When trumpeter Wadada Leo Smith and pianist Angelica Sanchez played duo at Greenwich House Music School (April 6), there were zones of deep concentration and silence, but also an outburst or two from car horns on the small West Village street just outside. Smith’s horn, too, shattered the calm, but with high musical intent and creative control. Three of the six untitled improvisations began with Smith solo, commanding the room with triple-fortissimo shouts, relaxed and poetic legato lines, coarse multiphonic timbres, breath tones and fast blurry runs. Receiving all this inspiration from a few feet away, Sanchez showed a great virtuosic reach, favoring a dark language with 20th-century echoes. At one point she strove to drown out the car horns with a dissonant crescendo, but in quieter moments one could hear her voice, singing the notes and melodies as they emerged. Her sparse rubato passages and harp-like string strumming had a way of bringing out Smith’s lyricism and introspection. “More,” called out one listener after the fifth piece, but Smith grinned and turned the request around: “How much more?” Then began the stormy encore, with rumbling rhythms and patterns and a huge, long-decaying bass note from the piano as its final gesture. The rich harmonic bed of this collaboration sets it apart from Smith’s other recent duos with Louis Moholo-Moholo, Anthony Braxton, Adam Rudolph, Jack DeJohnette and others. There will in fact be more: Smith and Sanchez entered the studio the next day to record. (David R. Adler)
With the band name Voyager emblazoned on his bass drum head, drummer Eric Harland appeared at Jazz Standard (April 13) and played five powerful extended numbers straight through. In this second of three sets, the leader spoke only at the end to introduce his colleagues: tenorist Walter Smith III, guitarist Julian Lage, pianist Taylor Eigsti and bassist Harish Raghavan. Each of these mammoth musicians could have played a full solo set and left the crowd happy, but what they did was a sequence of unaccompanied virtuoso spots to introduce or transition the tunes — “Intermezzos,” as Harland termed them on his 2011 debut Voyager: Live By Night (Sunnyside). Following a bright and challenging opener with the provisional title “New Song,” Lage brought a ragged experimentalism and strategic effects-pedal tweaking to his intro on “Voyager.” Raghavan was nimble and deeply expressive as he segued into the lyrical waltz ballad “Trust the Light.” Eigsti destroyed at the piano but also brought a cool and glowing harmony to the band, taking the spotlight right before the irresistibly soulful “Eclipse.” Smith battled a little harder to be heard, but he shred the music to pieces consistently. Harland’s show-stopping solo before “Play With Me,” the catchy groove-based finale, might have topped the energy of all previous intermezzos combined. But Harland doesn’t seek to dominate: he picks players who can do what he does, transforming the moment in their own highly personal way. (DA)
As a student of Lennie Tristano and a noted colleague of Lee Konitz and Warne Marsh, tenor saxophonist Ted Brown provides a living link to the Tristano school — an intriguing area in jazz history, somewhere in the interstices between bop and “cool.” Brown turned 85 the day before his gig at the Drawing Room (Dec. 2), so he arrived ready to celebrate in his calm and imperturbable way. His co-leader for the first set was Brad Linde, a young DC-based tenorist and Brown disciple, who played with distinction on Brown’s “Smog Eyes” and Tristano’s “317 East 32nd Street,” not to mention the standards “Broadway” and “My Melancholy Baby.” Pianist Michael Kanan, who runs the Drawing Room as a rehearsal space and concert venue, joined the band and juiced up the harmony, adding his own inventive spark. After a break, attention turned to Brown with cornetist Kirk Knuffke, bassist Chris Lightcap and drummer Matt Wilson. Harmony was king in this quartet, even with no piano: Knuffke and Brown snaked their way through the changes of “Featherbed” (based on “You’d Be So Nice to Come Home To”) and applied the Tristano logic in minor keys (“Jazz of Two Cities”) and waltz time (“Dig-It”), all from their new SteepleChase disc Pound Cake. Knuffke had a way of dancing into his melodies, as if striving to embody each phrase physically. Brown played his trickiest heads without a flaw, and his solos, while not as agile as way back in the day, were stamped with pure individuality. (David R. Adler)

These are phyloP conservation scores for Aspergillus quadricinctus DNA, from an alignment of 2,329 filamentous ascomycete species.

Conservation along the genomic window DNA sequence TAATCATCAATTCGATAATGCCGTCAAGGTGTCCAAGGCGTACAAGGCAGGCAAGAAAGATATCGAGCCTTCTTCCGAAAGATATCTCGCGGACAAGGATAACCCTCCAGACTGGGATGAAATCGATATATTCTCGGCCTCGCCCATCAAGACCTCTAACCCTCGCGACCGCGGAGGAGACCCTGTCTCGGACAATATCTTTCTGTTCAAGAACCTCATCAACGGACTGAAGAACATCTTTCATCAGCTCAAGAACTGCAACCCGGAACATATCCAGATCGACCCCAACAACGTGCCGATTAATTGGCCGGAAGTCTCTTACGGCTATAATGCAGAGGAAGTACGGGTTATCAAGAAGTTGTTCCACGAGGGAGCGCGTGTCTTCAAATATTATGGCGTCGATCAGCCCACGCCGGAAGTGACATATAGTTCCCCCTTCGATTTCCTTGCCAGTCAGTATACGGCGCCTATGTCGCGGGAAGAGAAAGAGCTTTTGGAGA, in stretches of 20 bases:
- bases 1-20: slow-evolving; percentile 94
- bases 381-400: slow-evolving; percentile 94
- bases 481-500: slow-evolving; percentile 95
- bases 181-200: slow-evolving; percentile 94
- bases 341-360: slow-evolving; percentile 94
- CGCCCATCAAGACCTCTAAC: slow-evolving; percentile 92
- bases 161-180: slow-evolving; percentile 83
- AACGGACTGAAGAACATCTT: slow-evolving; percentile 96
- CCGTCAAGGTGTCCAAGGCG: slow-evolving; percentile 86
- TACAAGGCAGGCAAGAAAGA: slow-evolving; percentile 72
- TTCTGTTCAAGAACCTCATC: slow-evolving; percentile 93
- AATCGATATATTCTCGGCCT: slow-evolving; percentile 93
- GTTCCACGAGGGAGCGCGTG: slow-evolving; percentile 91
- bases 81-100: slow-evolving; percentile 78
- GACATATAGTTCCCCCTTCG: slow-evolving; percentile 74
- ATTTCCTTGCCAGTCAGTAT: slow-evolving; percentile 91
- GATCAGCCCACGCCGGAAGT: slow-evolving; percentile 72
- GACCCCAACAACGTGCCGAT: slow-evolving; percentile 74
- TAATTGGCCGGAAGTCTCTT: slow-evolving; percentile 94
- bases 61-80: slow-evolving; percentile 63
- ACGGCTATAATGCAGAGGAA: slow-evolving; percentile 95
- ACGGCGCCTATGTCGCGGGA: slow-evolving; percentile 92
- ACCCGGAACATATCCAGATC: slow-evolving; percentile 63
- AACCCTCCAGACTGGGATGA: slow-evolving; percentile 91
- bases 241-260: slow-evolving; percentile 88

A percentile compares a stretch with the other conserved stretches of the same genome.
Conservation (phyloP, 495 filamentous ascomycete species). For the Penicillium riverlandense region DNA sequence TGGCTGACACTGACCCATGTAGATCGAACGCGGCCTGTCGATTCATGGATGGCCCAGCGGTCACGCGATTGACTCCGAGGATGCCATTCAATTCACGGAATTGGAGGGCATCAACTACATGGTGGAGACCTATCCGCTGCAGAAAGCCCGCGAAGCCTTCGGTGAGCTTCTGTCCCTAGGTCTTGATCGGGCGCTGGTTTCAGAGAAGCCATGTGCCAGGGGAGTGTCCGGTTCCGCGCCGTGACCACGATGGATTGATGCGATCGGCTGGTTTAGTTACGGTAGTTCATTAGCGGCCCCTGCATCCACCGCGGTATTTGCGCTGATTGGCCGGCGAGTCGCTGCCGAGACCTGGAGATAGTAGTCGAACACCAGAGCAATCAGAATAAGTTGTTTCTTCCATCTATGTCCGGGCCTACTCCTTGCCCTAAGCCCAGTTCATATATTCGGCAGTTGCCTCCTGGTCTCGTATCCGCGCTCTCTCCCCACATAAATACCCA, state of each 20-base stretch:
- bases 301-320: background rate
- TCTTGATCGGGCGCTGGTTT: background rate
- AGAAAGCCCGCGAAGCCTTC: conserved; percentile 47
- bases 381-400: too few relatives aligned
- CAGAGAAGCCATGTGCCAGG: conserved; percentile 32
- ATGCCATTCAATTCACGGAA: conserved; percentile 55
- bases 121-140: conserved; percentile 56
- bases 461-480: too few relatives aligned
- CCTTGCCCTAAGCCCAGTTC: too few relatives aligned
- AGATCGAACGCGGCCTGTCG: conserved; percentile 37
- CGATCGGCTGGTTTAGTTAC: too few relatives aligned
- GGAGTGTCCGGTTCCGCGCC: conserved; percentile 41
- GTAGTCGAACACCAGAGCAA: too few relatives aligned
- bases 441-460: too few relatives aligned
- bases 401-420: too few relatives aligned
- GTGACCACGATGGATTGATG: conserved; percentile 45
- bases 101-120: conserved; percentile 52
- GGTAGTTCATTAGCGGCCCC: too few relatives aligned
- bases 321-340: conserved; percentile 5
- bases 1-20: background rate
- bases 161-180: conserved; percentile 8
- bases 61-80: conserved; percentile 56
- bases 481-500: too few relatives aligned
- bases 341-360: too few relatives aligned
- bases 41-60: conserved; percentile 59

Though it entailed gathering musicians from various parts of the globe, Canadian clarinet master François Houle did the right thing by playing ShapeShifter Lab (Dec. 2) with the exact lineup from his brilliant Songlines release Genera. The frontline of Houle, trombonist Samuel Blaser and cornetist/flugelhornist Taylor Ho Bynum allowed for endless color mutations and finely rendered written parts. Benoît Delbecq kept a fairly low profile on piano and prepared piano, but he endowed the music with a wealth of harmonic and percussive twists. Bassist Michael Bates and drummer Harris Eisenstadt pointed the way from the airiest rubato abstraction to driving, meticulously placed rhythms. The set began slow, with the dark lyricism of “Le concombre de Chicoutimi,” but Houle was thinking in terms of a long medley: Bates soon segued to the uptempo line of “Essay No. 7,” then joined Eisenstadt for a bass/drums interlude that brought the band into the emphatic, slow-grooving “Guanara.” Houle was blowing two clarinets at once by the time the medley was finished. On the swing-based “Albatros” he played through half a clarinet, connecting his mouthpiece directly to the lower joint. That is the essence of Houle’s approach: wildly unstable, expressionistic elements vie with straightforward and undeniable virtuosity. The dueling plunger shouts of Bynum and Blaser on “Mu-Turn Revisited” offered another vivid example. (DA)